They all take the same arguments:

doubleeps__mmmean height of surface roughness
doubletheta__deg°inclination from vertical; −90≤θ<−60
doublepsi__deg°forced flow angle from ridge in horizontal plane
doublev_f__m_per_sm/sforced bulk flow velocity
doublet_a__kKambient (bulk) air temperature
doublet_s__kKroof surface temperature
doublep__paPabulk air pressure
doublerhrelative humidity

The convecting surfaces of the peaked roof are convex when considered in combination. Two rectangular plates meeting at a lower height than their centers is not convex and their analysis is not addressed by current theory. For a valley roof, unless the joined edge is short compared with the other dimension, the T9.3 mode will be significantly reduced because of the extra distance air must travel to enter or exit near the joined edge.

Roof Performance

heat flow from peaked and flat roofs 5°C hotter than air

The graph to the right compares heat flux from a flat level roof (black) with that from a symmetrical peaked roof with 30° pitch (red). The upper two traces are with 5 mm mean height of roughness; the lower two traces for a smooth surface. All are for roofs covering a 10 m by 10 m building with the roof 5°C hotter than ambient.

The wind direction is diagonal across the roof. At wind-speeds greater than 4 m/s the surface roughness has greater effect on heat-flow than the roof configuration.

heat flow from peaked and flat roofs 5°C cooler than air

The graph to the right shows the heat flux from the same roofs, but with the roofs 5°C cooler than ambient. The peaked roof's Nu45 mode is overwhelmed by T9.3 in still air, so its downward natural convection does not get as close to 0 as the flat plate does.


A complete mixed single-phase convection model has been presented for flat rectangular plates. Its novel features are:

Future Work

Flat Convex Plates

The model could be extended to arbitrary convex shapes by extending each of the convective component modes to arbitrary shapes. The shape-factor for both the forced and vertical-plate modes can be computed by integration as was done in Forced Off-Axis Convection and Natural Off-Axis Convection.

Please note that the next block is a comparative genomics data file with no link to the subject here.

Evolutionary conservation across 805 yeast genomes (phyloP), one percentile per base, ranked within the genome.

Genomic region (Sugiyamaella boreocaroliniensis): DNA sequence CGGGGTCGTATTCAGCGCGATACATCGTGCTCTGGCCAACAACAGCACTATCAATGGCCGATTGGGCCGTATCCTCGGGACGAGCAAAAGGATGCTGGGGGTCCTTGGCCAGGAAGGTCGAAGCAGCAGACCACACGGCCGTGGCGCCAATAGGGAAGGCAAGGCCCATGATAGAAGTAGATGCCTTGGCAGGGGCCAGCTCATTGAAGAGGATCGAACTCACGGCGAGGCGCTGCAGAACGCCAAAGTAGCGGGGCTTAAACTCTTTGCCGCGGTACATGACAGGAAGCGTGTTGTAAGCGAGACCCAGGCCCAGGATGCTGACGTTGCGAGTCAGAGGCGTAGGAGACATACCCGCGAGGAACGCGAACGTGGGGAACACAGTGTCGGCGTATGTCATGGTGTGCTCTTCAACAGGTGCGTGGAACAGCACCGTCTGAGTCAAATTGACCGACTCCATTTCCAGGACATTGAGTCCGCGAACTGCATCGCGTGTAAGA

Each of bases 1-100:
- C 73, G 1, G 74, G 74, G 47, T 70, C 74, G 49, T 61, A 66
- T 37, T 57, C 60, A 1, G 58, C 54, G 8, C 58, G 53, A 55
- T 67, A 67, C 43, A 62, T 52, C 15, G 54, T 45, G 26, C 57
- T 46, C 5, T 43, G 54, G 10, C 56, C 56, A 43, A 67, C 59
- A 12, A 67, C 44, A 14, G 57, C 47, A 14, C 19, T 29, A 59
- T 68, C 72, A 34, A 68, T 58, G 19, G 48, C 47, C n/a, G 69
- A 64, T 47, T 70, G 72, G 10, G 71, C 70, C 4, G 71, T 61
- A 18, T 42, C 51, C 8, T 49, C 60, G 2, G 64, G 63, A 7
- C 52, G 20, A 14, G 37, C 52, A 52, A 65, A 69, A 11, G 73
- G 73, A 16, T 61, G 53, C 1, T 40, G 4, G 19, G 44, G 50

The upward convective mode (HHT*) is a function of L*, which is defined for all flat convex shapes. Lloyd and Moran[74] find the formula accurate for a variety of convex shapes.

The challenge is finding the characteristic-length for downward convection from a horizontal plate. Downward convection from a rectangular plate self-organizes into two rollers parallel to a longest edge and has characteristic-length, R, which is half of the shorter edge. Schulenberg gives a separate correlation (47) for downward convection from a disk which has the same exponents as correlation (45) for an infinite strip. Through appropriate choice of characteristic-length R, can these two correlations be unified?

Convection with Phase-Change

Convection in fluids which can undergo phase changes is of great practical interest in the case of water-vapor condensation on roofs. While there is a body of theory and experiment dealing with condensation from a pure phase-change fluid (eg. steam), there is less available dealing with condensation from a mixture of condensing and non-condensing gases (eg. air).


Measure the dependence of Nu/Pr1/3 on Re and relative roughness 0<ε≪L.

scaled Colburn analogy asymptotes

We know that for small Reynolds number flow over low surface roughness, the convective surface conductance is close to that of a smooth plate. So only strong turbulent flow over a rough surface needs to be measured. Not needing laminar flow simplifies the wind tunnel requirements considerably.

The table below shows the dimensionless quantities that the scaled-Colburn-analogy-asymptote model predicts for plates with relative roughnesses of 0.01, 0.005, and 0 (smooth).


This measurement has been performed by the Convection Machine for ε/L=0.01 between Re=5000 and Re=100000; the results appear to confirm RST.

Determine if surface roughness affects turbulent natural convection of a vertical rectangular plate.

The reasoning that natural vertical convection is insensitive to surface roughness might not hold at high Rayleigh numbers.

The plate described in Convection Measurements is not large enough to reach turbulent natural convection in air with a practical temperature difference (<50K).

Measure the dependence of natural surface conductance h on orientation of a rectangular plate.

Because the natural convection arising from the the plate described in Convection Measurements is expected to be laminar, it can be used to do this measurement. However, the apparatus designed for testing the higher heat transfer rates of forced convection will suffer from long settling times measuring natural convection.

Measure the surface conductance h of a plate (in various orientations) at natural-to-forced transition flows.

This would require stable laminar low-speed flow in the wind tunnel, which can be difficult to achieve and measure accurately.


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Copyright © 2011, 2012, 2013, 2014, 2015, 2016, 2019 Aubrey Jaffer

I am a guest and not a member of the MIT Computer Science and Artificial Intelligence Laboratory.  My actions and comments do not reflect in any way on MIT.
agj @ alum.mit.edu